Future energy supply

A brief sociology of the switch to renewables

Joachim Nitsch* and Uwe Pfenning**, 28 May 14
Electricity is having an ever-greater impact on our daily lives. We discuss the fears and myths that are accompanying the transformation of Germany’s energy system.

The switch to renewables is on everyone’s lips – but does not yet seem to have arrived in everyone’s heads. Some politicians seem to be having a particularly hard time getting to grips with the notion that renewables can provide a modern industrialised society with a reliable energy supply. But is the switch to renewables really so controversial? Opinion polls show that the majority of the population (over 70 percent!) supports it, although people are also critical of increasing electricity prices. Yet this is not a contradiction. People accept the goal of climate protection, but they are critical of the actors in the energy sector and political sphere. However, what seems to be a much greater problem is that the switch to renewables has so far only been discussed as a supply system; far too little attention has been paid to its psychological and cognitive impact on individuals.

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Why is there such a high level of acceptance for the switch to renewables? This question is easy to answer, as transforming the energy system makes sense in a whole range of ways. First of all, it makes political sense. For the first time, a democratically legitimised energy system is becoming a fixture in public discourse in Germany. We are also seeing more and more participation in energy projects at the grassroots level. It also makes sense from an energy supply point of view – there are already over one million privately owned renewable energy plants. It makes financial sense, demonstrated by the fact that significant investments have been made in over 1,000 energy cooperatives. It also seems to makes sense for institutions, as local governments have set up new municipal utilities. And it makes ideological sense for the various energy-self-sufficient communities that have sprung up. All of this has been possible thanks to renewables’ decentralised energy production. And let’s not forget how quickly a technology system can die off if it does not have the support of the people – one need look no further than the nuclear industry for evidence of that!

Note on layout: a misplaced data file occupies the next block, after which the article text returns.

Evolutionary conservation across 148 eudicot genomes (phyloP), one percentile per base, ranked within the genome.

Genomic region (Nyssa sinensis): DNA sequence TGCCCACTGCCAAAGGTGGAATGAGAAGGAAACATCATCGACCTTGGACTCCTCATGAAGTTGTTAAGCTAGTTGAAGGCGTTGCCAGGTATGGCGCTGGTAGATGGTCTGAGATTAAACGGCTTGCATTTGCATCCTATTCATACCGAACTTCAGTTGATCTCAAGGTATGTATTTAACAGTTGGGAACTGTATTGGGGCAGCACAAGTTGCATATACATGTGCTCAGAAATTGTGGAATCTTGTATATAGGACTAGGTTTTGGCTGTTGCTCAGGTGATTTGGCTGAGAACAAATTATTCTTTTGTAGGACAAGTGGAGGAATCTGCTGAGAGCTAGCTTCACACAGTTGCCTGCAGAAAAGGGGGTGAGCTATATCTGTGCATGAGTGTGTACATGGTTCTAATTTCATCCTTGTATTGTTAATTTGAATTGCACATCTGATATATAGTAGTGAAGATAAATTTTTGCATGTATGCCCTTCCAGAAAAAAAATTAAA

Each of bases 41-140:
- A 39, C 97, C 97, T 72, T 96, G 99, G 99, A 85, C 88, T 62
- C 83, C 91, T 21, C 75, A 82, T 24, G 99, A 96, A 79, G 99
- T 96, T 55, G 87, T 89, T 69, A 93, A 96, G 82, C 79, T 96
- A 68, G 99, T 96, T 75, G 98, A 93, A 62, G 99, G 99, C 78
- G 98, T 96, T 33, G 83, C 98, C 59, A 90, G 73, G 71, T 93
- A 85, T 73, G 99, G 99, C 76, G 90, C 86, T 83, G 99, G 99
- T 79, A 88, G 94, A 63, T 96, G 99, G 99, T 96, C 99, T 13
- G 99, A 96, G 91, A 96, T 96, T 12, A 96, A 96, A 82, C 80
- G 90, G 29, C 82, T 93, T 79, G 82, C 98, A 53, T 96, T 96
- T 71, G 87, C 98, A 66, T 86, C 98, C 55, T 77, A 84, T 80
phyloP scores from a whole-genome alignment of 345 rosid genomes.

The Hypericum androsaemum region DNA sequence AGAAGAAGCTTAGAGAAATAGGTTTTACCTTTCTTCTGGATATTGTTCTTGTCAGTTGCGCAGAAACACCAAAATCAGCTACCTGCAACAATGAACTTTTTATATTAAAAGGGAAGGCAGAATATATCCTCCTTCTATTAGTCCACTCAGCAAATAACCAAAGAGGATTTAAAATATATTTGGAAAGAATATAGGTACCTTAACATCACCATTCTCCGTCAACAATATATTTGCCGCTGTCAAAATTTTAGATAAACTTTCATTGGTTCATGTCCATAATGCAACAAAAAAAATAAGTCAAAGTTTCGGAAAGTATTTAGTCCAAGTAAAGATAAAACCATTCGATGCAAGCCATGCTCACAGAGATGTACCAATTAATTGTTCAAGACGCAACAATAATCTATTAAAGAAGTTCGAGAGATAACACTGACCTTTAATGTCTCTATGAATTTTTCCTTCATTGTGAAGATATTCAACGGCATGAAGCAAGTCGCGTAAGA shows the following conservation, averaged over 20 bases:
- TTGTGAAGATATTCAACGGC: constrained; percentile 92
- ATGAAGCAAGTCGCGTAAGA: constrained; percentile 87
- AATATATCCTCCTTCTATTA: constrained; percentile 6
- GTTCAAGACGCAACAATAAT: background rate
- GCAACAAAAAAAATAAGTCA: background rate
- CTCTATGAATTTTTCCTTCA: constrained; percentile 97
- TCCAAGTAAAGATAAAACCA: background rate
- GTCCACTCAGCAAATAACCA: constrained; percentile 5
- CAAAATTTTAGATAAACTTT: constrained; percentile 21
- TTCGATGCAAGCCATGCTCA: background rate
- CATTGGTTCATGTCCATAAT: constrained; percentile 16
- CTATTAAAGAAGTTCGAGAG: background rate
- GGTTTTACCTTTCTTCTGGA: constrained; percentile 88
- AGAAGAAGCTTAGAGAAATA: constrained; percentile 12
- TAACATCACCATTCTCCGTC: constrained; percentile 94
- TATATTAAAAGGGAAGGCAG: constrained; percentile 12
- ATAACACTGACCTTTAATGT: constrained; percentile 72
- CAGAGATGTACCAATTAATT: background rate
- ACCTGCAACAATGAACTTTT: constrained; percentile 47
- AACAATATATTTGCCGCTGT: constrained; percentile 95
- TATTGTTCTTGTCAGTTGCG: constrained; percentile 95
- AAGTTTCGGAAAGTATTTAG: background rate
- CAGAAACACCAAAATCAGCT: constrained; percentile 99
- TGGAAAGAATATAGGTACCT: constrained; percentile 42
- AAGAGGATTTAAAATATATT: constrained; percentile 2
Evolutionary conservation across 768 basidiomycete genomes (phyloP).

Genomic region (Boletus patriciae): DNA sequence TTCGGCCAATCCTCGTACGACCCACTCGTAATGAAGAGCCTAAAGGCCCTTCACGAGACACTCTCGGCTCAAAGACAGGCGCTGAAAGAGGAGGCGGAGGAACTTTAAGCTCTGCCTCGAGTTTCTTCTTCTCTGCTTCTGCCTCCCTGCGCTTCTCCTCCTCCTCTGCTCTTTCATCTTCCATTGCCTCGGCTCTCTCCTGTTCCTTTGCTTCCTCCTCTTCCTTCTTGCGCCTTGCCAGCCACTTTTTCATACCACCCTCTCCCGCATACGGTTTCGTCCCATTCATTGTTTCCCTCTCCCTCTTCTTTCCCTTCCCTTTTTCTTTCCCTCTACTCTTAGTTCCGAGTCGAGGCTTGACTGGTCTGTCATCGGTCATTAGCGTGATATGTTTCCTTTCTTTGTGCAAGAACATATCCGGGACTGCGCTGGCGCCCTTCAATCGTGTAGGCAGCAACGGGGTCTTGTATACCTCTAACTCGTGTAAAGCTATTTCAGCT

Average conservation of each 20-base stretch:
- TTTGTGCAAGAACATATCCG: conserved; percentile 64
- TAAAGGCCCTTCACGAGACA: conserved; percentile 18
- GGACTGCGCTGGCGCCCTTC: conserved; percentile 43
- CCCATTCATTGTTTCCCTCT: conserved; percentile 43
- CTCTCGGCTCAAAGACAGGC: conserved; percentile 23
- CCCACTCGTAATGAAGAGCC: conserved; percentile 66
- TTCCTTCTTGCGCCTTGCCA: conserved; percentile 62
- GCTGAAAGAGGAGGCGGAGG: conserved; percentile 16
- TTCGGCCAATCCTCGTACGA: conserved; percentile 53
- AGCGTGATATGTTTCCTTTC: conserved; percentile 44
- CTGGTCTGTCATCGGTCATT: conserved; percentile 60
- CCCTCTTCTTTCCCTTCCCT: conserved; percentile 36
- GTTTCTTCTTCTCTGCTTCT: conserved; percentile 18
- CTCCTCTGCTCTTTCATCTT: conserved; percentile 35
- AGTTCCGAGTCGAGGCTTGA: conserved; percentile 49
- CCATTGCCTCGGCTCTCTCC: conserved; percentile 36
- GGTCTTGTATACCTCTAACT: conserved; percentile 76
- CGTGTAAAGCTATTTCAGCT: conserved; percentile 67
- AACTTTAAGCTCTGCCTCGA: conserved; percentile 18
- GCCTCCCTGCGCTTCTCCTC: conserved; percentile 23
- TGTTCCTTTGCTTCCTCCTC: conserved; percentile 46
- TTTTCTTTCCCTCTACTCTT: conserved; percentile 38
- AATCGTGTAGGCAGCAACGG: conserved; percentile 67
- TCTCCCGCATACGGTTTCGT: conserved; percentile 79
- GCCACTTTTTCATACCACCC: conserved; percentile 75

This brings us to how the switch to renewables makes sense for society. For the first time since the 1970s, it seems that the public no longer regards large-scale energy-supply technology merely as an economic growth factor, but rather as an instrument for a sustainable and ecological future. The idea of energy saving and energy efficiency only starts to make sense in this context. And it has far-reaching consequences: energy does not only have a value – it becomes a value in and of itself, a cultural and educational asset. This also has an impact on the current shortage of skilled workers in technical and scientific professions. Energy and environmental technology degree courses are currently very popular, especially with female students. Renewable energies also make sense geopolitically. The debate on importing controllable solar energy, for example from North Africa, could lead to great opportunities for reducing the North-South divide. This would be of benefit to both sides: the North would benefit from a reliable energy supply, while the South would enjoy economic development and greater prosperity.

 

* Joachim Nitsch is a senior researcher at the German Aerospace Center. He coordinated the pilot studies for the Federal Ministry for the Environment and was a recipient of Eurosolar’s German solar prize.

** Sociologist Uwe Pfenning is a researcher in the systems analysis and technology assessment department at the German Aerospace Center’s Institute of Technical Thermodynamics.

 

This is an abridged version of the article – the complete text is available in issue 5/2013 of new energy.

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